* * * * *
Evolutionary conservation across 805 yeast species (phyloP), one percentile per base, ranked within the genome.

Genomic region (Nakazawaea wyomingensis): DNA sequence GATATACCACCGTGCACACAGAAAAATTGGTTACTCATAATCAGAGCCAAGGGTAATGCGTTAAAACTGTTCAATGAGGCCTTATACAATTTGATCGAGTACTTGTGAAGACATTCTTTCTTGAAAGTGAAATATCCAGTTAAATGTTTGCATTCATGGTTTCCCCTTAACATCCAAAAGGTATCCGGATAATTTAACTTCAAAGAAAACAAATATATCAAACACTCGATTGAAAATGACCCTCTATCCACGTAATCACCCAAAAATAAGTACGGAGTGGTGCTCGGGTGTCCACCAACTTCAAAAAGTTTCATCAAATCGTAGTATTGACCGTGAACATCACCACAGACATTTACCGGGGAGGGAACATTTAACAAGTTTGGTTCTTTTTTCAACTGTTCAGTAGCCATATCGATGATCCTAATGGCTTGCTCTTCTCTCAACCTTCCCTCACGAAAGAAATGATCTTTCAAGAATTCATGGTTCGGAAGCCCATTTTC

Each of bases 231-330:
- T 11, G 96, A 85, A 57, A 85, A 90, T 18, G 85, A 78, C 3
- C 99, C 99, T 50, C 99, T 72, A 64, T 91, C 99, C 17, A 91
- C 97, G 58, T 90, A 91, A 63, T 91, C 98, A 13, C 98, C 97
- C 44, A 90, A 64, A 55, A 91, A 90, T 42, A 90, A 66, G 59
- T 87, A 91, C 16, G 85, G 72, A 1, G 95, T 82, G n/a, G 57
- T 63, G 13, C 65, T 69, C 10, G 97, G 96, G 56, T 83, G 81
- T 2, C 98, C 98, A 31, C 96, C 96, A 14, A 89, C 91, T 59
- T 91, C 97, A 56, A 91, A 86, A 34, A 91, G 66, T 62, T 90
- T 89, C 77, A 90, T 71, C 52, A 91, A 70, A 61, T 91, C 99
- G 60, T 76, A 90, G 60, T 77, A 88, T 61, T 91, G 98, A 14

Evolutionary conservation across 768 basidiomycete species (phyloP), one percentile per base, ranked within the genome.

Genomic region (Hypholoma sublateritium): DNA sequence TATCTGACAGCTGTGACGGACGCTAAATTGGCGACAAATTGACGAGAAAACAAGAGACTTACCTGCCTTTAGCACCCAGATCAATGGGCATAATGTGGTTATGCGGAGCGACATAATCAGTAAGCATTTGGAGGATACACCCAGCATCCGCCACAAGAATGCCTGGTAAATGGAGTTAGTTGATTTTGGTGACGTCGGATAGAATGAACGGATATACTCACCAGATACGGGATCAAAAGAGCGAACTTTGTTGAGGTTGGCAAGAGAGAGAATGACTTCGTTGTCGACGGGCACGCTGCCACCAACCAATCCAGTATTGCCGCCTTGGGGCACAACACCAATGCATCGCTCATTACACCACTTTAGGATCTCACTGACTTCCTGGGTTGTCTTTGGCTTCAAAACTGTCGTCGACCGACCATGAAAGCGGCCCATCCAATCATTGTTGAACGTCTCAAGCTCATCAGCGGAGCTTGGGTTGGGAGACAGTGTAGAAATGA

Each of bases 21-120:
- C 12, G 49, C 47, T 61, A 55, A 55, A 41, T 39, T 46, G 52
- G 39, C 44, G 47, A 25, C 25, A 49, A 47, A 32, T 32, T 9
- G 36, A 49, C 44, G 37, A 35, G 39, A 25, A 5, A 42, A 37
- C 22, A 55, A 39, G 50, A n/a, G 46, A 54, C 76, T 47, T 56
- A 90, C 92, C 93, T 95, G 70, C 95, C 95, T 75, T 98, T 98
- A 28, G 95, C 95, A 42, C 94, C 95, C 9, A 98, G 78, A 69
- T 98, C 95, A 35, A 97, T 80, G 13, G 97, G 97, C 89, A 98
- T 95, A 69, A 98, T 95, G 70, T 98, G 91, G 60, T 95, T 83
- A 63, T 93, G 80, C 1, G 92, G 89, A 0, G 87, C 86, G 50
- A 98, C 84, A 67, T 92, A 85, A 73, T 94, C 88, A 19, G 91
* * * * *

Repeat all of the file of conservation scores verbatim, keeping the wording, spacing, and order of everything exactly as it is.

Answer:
Evolutionary conservation across 805 yeast species (phyloP), one percentile per base, ranked within the genome.

Genomic region (Nakazawaea wyomingensis): DNA sequence GATATACCACCGTGCACACAGAAAAATTGGTTACTCATAATCAGAGCCAAGGGTAATGCGTTAAAACTGTTCAATGAGGCCTTATACAATTTGATCGAGTACTTGTGAAGACATTCTTTCTTGAAAGTGAAATATCCAGTTAAATGTTTGCATTCATGGTTTCCCCTTAACATCCAAAAGGTATCCGGATAATTTAACTTCAAAGAAAACAAATATATCAAACACTCGATTGAAAATGACCCTCTATCCACGTAATCACCCAAAAATAAGTACGGAGTGGTGCTCGGGTGTCCACCAACTTCAAAAAGTTTCATCAAATCGTAGTATTGACCGTGAACATCACCACAGACATTTACCGGGGAGGGAACATTTAACAAGTTTGGTTCTTTTTTCAACTGTTCAGTAGCCATATCGATGATCCTAATGGCTTGCTCTTCTCTCAACCTTCCCTCACGAAAGAAATGATCTTTCAAGAATTCATGGTTCGGAAGCCCATTTTC

Each of bases 231-330:
- T 11, G 96, A 85, A 57, A 85, A 90, T 18, G 85, A 78, C 3
- C 99, C 99, T 50, C 99, T 72, A 64, T 91, C 99, C 17, A 91
- C 97, G 58, T 90, A 91, A 63, T 91, C 98, A 13, C 98, C 97
- C 44, A 90, A 64, A 55, A 91, A 90, T 42, A 90, A 66, G 59
- T 87, A 91, C 16, G 85, G 72, A 1, G 95, T 82, G n/a, G 57
- T 63, G 13, C 65, T 69, C 10, G 97, G 96, G 56, T 83, G 81
- T 2, C 98, C 98, A 31, C 96, C 96, A 14, A 89, C 91, T 59
- T 91, C 97, A 56, A 91, A 86, A 34, A 91, G 66, T 62, T 90
- T 89, C 77, A 90, T 71, C 52, A 91, A 70, A 61, T 91, C 99
- G 60, T 76, A 90, G 60, T 77, A 88, T 61, T 91, G 98, A 14

Evolutionary conservation across 768 basidiomycete species (phyloP), one percentile per base, ranked within the genome.

Genomic region (Hypholoma sublateritium): DNA sequence TATCTGACAGCTGTGACGGACGCTAAATTGGCGACAAATTGACGAGAAAACAAGAGACTTACCTGCCTTTAGCACCCAGATCAATGGGCATAATGTGGTTATGCGGAGCGACATAATCAGTAAGCATTTGGAGGATACACCCAGCATCCGCCACAAGAATGCCTGGTAAATGGAGTTAGTTGATTTTGGTGACGTCGGATAGAATGAACGGATATACTCACCAGATACGGGATCAAAAGAGCGAACTTTGTTGAGGTTGGCAAGAGAGAGAATGACTTCGTTGTCGACGGGCACGCTGCCACCAACCAATCCAGTATTGCCGCCTTGGGGCACAACACCAATGCATCGCTCATTACACCACTTTAGGATCTCACTGACTTCCTGGGTTGTCTTTGGCTTCAAAACTGTCGTCGACCGACCATGAAAGCGGCCCATCCAATCATTGTTGAACGTCTCAAGCTCATCAGCGGAGCTTGGGTTGGGAGACAGTGTAGAAATGA

Each of bases 21-120:
- C 12, G 49, C 47, T 61, A 55, A 55, A 41, T 39, T 46, G 52
- G 39, C 44, G 47, A 25, C 25, A 49, A 47, A 32, T 32, T 9
- G 36, A 49, C 44, G 37, A 35, G 39, A 25, A 5, A 42, A 37
- C 22, A 55, A 39, G 50, A n/a, G 46, A 54, C 76, T 47, T 56
- A 90, C 92, C 93, T 95, G 70, C 95, C 95, T 75, T 98, T 98
- A 28, G 95, C 95, A 42, C 94, C 95, C 9, A 98, G 78, A 69
- T 98, C 95, A 35, A 97, T 80, G 13, G 97, G 97, C 89, A 98
- T 95, A 69, A 98, T 95, G 70, T 98, G 91, G 60, T 95, T 83
- A 63, T 93, G 80, C 1, G 92, G 89, A 0, G 87, C 86, G 50
- A 98, C 84, A 67, T 92, A 85, A 73, T 94, C 88, A 19, G 91